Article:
Bon Secours St. Francis Health System and Jasmine Road announced today the addition of a second safe house to expand what is already the first residential restoration program for human trafficking victims in South Carolina.

The new site is being funded through grant money from Bon Secours along with generous donations from North Hills Community Church, NewSpring Church, Grace Church and Fellowship Greenville.

“This is an exciting time for us in Catholic Healthcare. I have always said we plant the seed and the Holy Spirit grows the vine. This is a perfect example of how the faith based worship community has united and joined our faith based healing ministry. We are very excited and couldn’t ask for better partners. Together, God’s people are putting their time, treasure and talent into making this world a better place for God’s people,” said Dr. Alex Garvey, Senior Vice President of Mission at Bon Secours.

The extra space provided by the new site will allow Jasmine Road to provide two years of rent-free housing to 14 additional women. During that time, the group works with victims to address recovery from trauma and addiction as well as provide the tools to help women thrive on a new road to the future. Bon Secours will also continue to provide comprehensive medical and behavioral health care to all the residents to support their recovery and reintegration. 

“I am so grateful to Bon Secours, Grace Church and other major church partners that have mobilized to make this much needed second house a reality. This collaborative partnership sends the message to survivors that you belong to a new community that sees you and cares about restoring your dignity, worth and value.  We look forward to continuing to work diligently in partnership with our community to heal, empower and employ survivors of trafficking, prostitution and addiction,” said Beth Messick, Executive Director of Jasmine Road.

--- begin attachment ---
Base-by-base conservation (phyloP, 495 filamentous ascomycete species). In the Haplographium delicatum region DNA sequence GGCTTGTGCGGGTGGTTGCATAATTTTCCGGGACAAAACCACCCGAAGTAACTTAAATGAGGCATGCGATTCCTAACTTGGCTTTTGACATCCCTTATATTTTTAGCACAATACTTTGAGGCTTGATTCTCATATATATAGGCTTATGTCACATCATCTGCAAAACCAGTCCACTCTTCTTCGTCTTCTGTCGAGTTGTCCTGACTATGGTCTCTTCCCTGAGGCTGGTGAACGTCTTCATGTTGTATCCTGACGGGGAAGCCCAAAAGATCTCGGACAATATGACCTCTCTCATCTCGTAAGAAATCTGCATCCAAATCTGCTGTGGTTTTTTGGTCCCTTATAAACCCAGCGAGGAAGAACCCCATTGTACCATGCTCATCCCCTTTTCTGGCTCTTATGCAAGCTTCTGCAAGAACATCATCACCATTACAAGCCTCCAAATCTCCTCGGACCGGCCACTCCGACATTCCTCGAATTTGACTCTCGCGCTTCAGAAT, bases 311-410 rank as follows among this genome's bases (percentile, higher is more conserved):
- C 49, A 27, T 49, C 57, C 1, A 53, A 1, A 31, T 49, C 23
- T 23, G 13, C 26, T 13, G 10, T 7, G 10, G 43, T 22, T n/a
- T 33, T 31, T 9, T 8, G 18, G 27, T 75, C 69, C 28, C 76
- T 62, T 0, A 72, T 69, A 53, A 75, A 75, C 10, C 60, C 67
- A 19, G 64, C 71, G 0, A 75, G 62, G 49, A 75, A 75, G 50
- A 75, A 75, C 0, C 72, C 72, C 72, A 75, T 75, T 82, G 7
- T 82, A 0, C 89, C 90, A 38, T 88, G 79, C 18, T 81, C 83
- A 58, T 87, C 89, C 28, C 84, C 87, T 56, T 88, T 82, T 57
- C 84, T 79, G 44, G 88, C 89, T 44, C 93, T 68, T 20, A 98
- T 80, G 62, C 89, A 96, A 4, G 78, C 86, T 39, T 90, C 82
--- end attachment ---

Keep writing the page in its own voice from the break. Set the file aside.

The new Jasmine Road site will have two separate buildings. One will be a designated work space, where women can learn job skills to help restore their independence. The second building will be traditionally laid out as a living space, including two independent living quarters where women will hopefully be able to reunite with their children, as a final step before their reintegration back into society.

Earlier this month, South Carolina Attorney General Alan Wilson announced new initiatives to address the issue of human trafficking in 2020, including more collaboration with the faith community and protecting survivors from re-victimization.

“We’re so blessed to already have great partners across our Upstate community working together in this way, and I believe this continued type of collaboration is what it’s going to take to truly tackle such an egregious crime,” said Garvey.